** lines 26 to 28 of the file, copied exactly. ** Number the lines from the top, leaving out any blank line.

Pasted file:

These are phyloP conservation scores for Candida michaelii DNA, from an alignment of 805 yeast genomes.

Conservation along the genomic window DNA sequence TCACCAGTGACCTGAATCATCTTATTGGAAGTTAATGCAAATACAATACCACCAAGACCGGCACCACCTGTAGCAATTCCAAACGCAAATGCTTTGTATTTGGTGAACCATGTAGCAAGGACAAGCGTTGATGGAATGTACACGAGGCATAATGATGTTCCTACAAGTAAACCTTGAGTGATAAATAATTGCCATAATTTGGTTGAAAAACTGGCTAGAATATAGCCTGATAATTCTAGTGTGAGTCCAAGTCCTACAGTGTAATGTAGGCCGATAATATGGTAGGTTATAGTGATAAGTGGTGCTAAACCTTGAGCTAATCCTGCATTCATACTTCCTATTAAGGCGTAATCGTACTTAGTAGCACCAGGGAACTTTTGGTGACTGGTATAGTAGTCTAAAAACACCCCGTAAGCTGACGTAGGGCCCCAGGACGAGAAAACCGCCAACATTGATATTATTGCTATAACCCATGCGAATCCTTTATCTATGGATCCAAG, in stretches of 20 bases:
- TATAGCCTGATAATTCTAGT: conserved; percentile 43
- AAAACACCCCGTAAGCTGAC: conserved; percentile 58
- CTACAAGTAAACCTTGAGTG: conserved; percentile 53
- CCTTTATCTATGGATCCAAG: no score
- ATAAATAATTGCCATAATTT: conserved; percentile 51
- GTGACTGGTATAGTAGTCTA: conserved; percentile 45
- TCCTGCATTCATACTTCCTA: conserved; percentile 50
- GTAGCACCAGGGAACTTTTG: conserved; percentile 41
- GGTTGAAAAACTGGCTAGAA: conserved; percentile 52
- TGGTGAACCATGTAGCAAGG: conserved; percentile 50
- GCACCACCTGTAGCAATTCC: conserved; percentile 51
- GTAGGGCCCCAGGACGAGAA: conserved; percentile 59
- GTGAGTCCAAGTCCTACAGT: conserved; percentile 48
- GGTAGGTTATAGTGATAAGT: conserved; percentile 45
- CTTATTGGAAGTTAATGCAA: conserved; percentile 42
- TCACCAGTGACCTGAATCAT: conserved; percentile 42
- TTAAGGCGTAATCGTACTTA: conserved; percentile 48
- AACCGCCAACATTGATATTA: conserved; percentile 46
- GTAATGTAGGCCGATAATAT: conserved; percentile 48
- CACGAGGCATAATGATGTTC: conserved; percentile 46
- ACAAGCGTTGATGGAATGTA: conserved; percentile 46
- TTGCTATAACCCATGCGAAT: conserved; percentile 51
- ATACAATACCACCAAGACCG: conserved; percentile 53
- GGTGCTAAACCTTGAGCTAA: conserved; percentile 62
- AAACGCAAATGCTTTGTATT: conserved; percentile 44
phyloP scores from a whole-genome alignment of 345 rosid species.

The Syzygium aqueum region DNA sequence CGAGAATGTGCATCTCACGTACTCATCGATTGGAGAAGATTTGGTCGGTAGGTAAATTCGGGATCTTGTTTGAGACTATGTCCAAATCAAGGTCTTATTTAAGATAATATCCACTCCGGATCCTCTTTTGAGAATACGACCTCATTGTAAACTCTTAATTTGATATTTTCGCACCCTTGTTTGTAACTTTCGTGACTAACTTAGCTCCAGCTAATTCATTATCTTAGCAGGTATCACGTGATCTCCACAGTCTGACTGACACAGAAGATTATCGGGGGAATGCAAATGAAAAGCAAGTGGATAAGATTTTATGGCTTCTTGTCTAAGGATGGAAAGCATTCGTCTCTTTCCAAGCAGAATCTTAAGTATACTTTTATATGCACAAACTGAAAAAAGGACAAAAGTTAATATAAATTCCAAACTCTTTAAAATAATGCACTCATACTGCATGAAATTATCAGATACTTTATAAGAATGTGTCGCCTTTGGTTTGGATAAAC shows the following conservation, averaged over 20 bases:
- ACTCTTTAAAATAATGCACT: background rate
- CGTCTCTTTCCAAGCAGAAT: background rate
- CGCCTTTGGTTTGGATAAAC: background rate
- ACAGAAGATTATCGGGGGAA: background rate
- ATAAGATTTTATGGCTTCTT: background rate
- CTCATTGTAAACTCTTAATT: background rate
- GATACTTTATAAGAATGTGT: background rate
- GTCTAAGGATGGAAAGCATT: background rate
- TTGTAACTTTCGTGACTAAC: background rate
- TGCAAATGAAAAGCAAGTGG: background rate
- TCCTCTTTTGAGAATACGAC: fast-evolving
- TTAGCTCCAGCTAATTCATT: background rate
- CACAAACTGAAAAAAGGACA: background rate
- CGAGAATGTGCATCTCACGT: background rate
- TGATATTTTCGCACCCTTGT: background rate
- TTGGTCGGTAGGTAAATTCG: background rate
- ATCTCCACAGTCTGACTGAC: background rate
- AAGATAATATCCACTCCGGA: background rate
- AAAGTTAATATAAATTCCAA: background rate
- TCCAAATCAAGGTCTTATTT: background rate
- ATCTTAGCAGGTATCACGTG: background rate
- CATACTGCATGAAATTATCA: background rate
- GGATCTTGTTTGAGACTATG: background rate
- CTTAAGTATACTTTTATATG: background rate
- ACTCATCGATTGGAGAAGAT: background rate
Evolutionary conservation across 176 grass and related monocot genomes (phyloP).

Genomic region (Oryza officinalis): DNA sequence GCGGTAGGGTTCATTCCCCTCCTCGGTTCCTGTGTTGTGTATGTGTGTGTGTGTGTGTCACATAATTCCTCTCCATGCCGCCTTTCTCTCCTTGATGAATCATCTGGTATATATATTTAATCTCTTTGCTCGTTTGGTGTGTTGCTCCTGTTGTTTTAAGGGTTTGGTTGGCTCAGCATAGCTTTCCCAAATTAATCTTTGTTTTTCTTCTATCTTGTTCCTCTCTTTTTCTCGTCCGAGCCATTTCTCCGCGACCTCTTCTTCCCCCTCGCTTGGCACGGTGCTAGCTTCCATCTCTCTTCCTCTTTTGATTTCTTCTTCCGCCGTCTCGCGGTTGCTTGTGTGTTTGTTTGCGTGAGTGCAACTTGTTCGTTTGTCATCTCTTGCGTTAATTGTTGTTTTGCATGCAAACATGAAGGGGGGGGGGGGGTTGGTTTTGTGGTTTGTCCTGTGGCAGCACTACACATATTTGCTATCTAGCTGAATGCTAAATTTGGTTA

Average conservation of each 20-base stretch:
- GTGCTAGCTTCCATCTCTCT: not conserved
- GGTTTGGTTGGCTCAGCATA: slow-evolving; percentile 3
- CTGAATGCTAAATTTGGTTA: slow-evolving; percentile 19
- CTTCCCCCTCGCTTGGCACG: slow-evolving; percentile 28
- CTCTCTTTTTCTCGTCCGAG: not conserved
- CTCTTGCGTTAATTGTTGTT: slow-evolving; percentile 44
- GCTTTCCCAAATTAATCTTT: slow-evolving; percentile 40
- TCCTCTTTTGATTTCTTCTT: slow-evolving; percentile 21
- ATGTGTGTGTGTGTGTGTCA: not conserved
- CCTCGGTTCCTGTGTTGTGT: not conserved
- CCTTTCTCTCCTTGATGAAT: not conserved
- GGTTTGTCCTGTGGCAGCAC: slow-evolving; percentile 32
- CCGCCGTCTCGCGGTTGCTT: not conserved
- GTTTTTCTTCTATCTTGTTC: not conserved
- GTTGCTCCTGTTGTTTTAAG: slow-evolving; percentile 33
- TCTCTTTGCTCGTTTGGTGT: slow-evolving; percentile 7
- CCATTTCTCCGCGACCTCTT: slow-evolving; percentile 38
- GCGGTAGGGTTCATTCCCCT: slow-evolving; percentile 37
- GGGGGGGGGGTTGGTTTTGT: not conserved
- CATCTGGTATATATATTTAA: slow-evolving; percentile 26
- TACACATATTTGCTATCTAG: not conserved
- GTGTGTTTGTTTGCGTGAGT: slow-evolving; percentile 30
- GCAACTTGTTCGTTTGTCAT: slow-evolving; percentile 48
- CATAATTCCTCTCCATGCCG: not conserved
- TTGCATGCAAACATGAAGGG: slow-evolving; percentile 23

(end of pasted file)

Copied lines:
- GGTGCTAAACCTTGAGCTAA: conserved; percentile 62
- AAACGCAAATGCTTTGTATT: conserved; percentile 44
phyloP scores from a whole-genome alignment of 345 rosid species.